Two of the world's largest contenders in the consumer electronics arena, Apple and Samsung, have kept audiences all over the globe hanging on every detail in their legal battle over the infringement of a number of patents. The court case is far from over but has continued to occupy the news agenda this year, qualifying it as one of top ten stories for 2011.
The battle began when Apple filed a lawsuit against the Korean manufacturer in the US earlier this year, accusing the latter of blatantly copying the iPad and iPod with its Samsung Galaxy phones and 10.1 tablet. Apple claimed the Galaxy devices infringed on a number of patents relating the touchscreen and heuristics.
The case soon hit Australian shores when Apple sought an injunction to prevent Samsung selling its Galaxy Tab 10.1 in Australia, which was finally granted in October.
When handing down the judgment in the NSW Federal Court, presiding judge, Justice Annabelle Bennett, said she had weighed up the balance of convenience for both parties and had come to the conclusion that both sides would suffer significant damage either way. Despite this, Bennett J, said in the end the balance of convenience had weighed in Apple's favour.
Hot on the heels of Apple's win with the Galaxy 10.1 ban, Samsung hastily retaliated, launching a lawsuit against Apple in a number of countries in an effort to secure an injunction against the US company selling its latest smartphone, the iPhone 4S, on the basis that it infringed a number of Samsung's patents in its Galaxy smartphone.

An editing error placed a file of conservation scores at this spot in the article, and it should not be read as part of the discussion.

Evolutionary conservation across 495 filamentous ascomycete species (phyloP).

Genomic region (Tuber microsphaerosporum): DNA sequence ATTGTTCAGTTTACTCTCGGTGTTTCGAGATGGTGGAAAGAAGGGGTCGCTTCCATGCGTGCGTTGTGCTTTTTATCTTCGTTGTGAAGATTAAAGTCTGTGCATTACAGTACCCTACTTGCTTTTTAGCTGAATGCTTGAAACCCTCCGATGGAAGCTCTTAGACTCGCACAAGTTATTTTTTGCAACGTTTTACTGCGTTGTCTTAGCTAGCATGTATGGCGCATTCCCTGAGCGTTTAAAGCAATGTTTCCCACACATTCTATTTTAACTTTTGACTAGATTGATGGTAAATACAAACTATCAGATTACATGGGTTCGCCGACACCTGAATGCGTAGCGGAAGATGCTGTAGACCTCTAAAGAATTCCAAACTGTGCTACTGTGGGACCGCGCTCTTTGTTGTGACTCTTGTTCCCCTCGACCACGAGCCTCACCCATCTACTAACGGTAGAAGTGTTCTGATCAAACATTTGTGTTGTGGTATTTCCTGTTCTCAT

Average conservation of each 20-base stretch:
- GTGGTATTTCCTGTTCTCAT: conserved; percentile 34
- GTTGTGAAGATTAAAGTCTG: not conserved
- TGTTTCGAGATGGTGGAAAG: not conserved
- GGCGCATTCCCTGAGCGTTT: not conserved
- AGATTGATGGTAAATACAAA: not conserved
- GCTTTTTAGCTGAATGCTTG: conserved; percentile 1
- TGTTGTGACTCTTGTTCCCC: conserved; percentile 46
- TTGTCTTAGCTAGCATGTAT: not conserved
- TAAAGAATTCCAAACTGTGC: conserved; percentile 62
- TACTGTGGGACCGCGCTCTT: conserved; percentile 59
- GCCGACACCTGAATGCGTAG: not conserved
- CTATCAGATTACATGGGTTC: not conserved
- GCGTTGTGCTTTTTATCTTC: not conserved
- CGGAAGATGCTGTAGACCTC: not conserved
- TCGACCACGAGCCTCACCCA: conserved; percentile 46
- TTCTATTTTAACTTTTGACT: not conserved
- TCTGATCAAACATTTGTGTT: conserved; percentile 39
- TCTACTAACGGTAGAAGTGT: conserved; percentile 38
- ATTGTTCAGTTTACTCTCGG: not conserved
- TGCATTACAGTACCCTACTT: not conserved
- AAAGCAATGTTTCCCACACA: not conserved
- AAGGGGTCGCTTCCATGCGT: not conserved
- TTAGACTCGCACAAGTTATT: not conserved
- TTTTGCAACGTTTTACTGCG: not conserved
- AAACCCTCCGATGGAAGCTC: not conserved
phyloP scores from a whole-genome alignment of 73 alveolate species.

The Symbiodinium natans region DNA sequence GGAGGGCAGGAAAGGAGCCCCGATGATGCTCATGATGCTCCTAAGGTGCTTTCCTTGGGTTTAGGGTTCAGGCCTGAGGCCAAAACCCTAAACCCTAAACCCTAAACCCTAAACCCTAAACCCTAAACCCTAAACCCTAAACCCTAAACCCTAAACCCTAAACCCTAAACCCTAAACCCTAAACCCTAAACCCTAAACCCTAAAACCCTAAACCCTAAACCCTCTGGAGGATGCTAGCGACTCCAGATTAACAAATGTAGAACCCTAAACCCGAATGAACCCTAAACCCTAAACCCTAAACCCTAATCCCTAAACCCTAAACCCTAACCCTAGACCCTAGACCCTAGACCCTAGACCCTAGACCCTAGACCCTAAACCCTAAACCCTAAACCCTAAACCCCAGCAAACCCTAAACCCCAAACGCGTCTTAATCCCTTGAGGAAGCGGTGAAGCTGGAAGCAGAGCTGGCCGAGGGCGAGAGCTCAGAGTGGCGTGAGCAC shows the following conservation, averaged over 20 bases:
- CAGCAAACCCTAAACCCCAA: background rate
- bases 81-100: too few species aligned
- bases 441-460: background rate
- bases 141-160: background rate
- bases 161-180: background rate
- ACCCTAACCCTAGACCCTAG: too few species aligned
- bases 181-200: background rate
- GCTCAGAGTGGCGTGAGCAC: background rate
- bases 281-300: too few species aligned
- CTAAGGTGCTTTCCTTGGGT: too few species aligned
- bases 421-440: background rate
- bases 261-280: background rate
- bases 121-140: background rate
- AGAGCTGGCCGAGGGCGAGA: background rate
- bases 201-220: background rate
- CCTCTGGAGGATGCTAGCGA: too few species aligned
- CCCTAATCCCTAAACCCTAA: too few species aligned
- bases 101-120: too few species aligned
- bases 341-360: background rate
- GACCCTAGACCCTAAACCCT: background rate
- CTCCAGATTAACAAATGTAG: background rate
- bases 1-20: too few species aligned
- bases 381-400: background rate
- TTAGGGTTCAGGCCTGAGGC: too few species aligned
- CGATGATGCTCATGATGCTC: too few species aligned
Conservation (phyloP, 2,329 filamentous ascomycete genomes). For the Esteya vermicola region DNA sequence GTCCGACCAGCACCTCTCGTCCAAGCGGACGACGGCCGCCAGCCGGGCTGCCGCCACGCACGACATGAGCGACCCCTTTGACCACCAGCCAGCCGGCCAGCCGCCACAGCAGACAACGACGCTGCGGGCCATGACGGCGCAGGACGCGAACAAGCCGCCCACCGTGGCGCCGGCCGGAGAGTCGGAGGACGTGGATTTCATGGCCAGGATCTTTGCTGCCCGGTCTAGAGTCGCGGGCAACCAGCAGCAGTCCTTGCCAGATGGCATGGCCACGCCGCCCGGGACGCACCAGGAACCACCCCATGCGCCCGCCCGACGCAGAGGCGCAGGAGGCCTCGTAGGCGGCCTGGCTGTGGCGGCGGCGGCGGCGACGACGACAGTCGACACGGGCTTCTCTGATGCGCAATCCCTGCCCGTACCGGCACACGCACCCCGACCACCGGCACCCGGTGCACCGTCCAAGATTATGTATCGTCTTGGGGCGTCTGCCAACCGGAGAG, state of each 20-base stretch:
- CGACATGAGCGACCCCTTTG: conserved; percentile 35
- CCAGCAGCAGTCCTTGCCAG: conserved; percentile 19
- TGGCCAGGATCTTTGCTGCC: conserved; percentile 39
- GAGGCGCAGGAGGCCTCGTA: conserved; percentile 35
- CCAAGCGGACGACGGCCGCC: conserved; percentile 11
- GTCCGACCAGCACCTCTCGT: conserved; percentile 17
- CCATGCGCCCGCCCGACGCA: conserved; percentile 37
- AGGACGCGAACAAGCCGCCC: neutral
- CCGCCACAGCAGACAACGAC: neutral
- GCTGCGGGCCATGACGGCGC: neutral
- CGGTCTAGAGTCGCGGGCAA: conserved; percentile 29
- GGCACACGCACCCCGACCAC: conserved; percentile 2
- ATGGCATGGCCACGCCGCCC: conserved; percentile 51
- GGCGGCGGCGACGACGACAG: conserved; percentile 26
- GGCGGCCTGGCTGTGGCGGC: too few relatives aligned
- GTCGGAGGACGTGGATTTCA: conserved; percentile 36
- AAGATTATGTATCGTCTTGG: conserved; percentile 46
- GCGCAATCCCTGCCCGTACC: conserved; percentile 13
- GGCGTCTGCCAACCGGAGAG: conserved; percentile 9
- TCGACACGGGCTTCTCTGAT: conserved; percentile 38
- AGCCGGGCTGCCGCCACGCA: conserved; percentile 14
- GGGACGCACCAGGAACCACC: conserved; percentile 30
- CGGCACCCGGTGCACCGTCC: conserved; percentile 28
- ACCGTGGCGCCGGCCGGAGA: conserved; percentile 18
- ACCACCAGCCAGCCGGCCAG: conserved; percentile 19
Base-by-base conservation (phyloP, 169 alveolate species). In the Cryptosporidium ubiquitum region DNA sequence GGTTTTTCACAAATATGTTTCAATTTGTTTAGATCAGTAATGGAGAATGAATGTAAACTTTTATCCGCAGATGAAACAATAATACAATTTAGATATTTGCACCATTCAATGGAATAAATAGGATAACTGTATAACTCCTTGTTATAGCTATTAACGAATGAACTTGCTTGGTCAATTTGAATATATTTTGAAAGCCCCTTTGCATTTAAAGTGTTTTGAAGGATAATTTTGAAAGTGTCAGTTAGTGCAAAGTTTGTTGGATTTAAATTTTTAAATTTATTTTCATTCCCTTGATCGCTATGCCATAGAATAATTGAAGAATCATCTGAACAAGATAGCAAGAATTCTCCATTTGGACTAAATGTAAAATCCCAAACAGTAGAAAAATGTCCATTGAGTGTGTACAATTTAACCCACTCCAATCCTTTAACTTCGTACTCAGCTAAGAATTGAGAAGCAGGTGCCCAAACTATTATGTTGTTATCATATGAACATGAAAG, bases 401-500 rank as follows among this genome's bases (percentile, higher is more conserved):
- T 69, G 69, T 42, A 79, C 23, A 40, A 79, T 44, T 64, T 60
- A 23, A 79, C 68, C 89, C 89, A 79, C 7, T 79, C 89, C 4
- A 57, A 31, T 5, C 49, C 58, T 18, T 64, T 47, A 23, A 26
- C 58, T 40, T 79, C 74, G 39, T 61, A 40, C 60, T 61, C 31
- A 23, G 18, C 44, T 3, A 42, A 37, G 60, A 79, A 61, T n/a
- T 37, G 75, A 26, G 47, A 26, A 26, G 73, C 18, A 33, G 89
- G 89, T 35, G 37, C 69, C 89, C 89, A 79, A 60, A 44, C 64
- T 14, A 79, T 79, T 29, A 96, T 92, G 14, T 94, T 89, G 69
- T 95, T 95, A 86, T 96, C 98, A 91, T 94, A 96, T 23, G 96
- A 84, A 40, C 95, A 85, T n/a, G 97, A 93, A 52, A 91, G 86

The process saw much tit for tat between the two, with Samsung at one stage demanding access to the full versions of Apple's carrier agreements with Telstra, Vodafone and Optus, despite earlier negotiations for a redacted version of the documents.
Samsung sought copies of the contracts in an effort to obtain evidence that Apple benefited from greater subsidies for the iPhone than handsets from rival manufacturers.
However, Samsung backed down from its demands after Apple's legal counsel successfully persuaded Justice Bennett that the information sought was not in the documents. This case remains ongoing in 2012.
In the meantime, Samsung's launched an appeal against the injunction handed down in October preventing the sale of the Galaxy 10.1 Tab in Australia. The case was heard by the full bench of the NSW Federal Court, comprising Justice Foster, Justice Dowsett and Justice Yates in November.
The full day hearing saw a minor win for Samsung with the full bench overturning the tablet ban, originally put in place by Justice Bennett on 30 October in a unanimous decision.
Not surprisingly the win was short lived, as Apple's head barrister, Stephen Burley SC, requested a stay until the following week on the basis of an affidavit which contained materials relating to the potential harm to Apple.
A stay, the legal term referring to the act of suspending of a particular proceeding through the order of the court within a case, was granted by Justice Foster along with leave to file an interlocutory application.
With a desire to extend the initial stay, Apple applied for special leave to the High Court which was promptly quashed by the full bench of the High Court, comprising Justice Gummow, Justice French and Justice Bell.
Apple unsuccessfully argued that the full Federal Court had only one day to hear the case upon which it based its decision and this resulted in error.
"Special leave will be refused with costs for the application for a stay and expedition, the result is that the orders of the full court discharge and injunctive relief granted by the primary judge," Justice French told the court.
Samsung began selling the Galaxy Tab 10.1 tablet earlier this week, issuing official pricing and availability details for the device just hours after the win.
The verdict has allowed the company to finally partake in the Christmas trading period, despite many delays which has resulted in a commercial loss to the company.
The case continues.